Center Joakim Noah and his camp knew it was going to be a long season.
A source close to Noah said as much late in training camp: “Jo’s [left] knee is going to be an issue all season. He’s played through pain before with the plantar [fasciitis in his foot], but this is completely different . . . a different level.’’
It proved to be. Noah not only played at a different level, but he became a different player.
After making a career out of being a high-energy guy, basing his game on defense, rebounding and passing, Noah, 30, had to dial it down because of the knee issue. He became a shell of himself, and that was markedly on display throughout the playoffs.
He averaged 5.8 points and 11 rebounds and shot only 41 percent from the field and a dismal 35 percent from the free-throw line.
So the Bulls’ front office might be looking to move him and the $13.4 million he will make next season in the last year of his contract. No easy task.
Everyone saw Noah’s decline throughout the season, and he would have to pass a physical because of the knee. Then there’s the issue of his expiring contract. The NBA cap experts no longer covet them like they did three to five years ago. It was evident last summer when the Bulls had to invoke the amnesty clause on Carlos Boozer and his expiring deal.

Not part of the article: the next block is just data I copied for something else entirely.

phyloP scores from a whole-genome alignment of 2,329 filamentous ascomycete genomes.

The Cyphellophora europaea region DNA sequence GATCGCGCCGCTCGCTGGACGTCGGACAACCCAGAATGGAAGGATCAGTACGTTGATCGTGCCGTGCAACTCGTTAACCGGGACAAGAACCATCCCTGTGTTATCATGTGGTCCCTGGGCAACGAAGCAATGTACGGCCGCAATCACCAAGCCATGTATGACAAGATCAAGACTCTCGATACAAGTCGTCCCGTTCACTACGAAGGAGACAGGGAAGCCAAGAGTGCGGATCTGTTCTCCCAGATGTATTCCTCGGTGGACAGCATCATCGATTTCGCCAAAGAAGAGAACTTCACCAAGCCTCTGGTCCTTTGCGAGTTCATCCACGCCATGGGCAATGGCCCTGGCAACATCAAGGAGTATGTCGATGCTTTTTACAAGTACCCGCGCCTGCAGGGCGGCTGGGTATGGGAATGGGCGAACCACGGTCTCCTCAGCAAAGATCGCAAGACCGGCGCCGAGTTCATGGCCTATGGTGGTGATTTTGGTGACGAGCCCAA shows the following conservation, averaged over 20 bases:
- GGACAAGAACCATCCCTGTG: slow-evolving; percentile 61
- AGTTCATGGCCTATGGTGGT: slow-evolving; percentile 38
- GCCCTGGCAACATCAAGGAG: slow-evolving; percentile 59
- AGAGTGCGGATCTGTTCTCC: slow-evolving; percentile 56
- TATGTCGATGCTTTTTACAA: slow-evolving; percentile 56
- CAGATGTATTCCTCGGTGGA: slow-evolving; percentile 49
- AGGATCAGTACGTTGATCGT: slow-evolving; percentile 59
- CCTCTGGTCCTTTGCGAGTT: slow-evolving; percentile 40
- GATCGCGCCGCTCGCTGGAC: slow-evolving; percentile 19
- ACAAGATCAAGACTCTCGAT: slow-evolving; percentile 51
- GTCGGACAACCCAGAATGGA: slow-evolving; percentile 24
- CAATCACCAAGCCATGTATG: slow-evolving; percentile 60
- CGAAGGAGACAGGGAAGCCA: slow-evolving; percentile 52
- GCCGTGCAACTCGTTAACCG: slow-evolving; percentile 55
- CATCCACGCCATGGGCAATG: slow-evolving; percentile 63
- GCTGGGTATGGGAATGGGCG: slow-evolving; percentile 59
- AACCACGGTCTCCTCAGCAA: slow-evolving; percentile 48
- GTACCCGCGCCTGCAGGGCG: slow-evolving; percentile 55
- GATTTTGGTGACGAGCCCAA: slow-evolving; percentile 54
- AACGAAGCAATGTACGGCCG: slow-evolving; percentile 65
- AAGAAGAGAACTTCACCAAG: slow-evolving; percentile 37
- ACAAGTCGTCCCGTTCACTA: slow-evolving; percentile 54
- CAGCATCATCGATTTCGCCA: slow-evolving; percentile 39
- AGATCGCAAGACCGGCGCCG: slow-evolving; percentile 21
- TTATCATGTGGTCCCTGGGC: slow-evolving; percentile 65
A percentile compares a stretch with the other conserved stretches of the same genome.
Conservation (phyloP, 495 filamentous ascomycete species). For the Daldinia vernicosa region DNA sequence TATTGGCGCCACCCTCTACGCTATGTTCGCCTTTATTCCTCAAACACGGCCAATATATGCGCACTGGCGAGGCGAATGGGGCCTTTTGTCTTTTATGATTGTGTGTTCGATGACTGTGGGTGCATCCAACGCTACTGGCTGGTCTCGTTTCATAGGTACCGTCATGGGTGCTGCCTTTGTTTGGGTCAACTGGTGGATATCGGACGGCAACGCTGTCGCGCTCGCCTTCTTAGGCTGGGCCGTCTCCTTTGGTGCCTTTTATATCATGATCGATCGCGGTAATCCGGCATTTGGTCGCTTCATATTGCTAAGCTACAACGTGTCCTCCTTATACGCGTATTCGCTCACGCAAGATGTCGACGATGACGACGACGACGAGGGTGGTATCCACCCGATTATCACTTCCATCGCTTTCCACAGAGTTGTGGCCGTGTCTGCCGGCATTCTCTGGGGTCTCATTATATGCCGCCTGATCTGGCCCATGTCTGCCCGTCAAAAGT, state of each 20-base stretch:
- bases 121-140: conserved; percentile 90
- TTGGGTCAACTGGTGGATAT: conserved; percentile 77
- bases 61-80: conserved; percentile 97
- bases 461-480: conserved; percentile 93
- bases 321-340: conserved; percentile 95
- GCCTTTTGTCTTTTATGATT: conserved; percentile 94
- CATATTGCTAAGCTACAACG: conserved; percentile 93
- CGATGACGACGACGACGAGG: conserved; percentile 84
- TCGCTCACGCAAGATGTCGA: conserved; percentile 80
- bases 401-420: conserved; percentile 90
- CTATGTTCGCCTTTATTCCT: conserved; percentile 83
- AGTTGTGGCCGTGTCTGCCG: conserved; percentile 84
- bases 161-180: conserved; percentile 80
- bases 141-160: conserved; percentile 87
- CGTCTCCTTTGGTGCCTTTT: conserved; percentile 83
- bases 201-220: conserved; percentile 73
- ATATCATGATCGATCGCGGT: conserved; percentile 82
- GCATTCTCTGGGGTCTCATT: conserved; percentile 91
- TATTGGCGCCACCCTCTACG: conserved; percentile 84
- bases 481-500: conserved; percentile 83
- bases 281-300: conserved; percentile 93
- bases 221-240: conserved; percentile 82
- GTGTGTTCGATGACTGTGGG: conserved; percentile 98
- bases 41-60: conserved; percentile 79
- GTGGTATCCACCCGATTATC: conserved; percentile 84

The Knicks and Lakers would seem like ideal situations for Noah because of the cap space they’ll have and the bodies they’ll need, but the Bulls aren’t in position to take on ugly contracts in return at this point.
The other thing going against the Bulls is the market.
LaMarcus Aldridge has said that he’d be looking to return to the Trail Blazers, but he’s still an unrestricted free agent, and until he signs, he’s the big catch in free agency. Kevin Love could opt out of his contract with the Cavaliers and become a free agent, and there’s also Paul Millsap, David West (player option), Tristan Thompson (restricted), Marc Gasol, DeAndre Jordan, Brook Lopez (player option) and Greg Monroe.
An argument can be made that all those players would be more sought after than a hobbled Noah.
“[Noah has] to bring activity to our team,’’ coach Tom Thibodeau said several times during the playoffs the last few weeks. “Defense. Some nights you’re going to be better than others. He’s going through a rough patch right now, but he’ll work his way through it.’’
Noah never did, but he vows that he’ll return to form.
That turnaround will have to be seen to be believed, and the Bulls might have no choice but to hope that’s the case.
Moving Noah might be a priority, but it just doesn’t seem like a reality.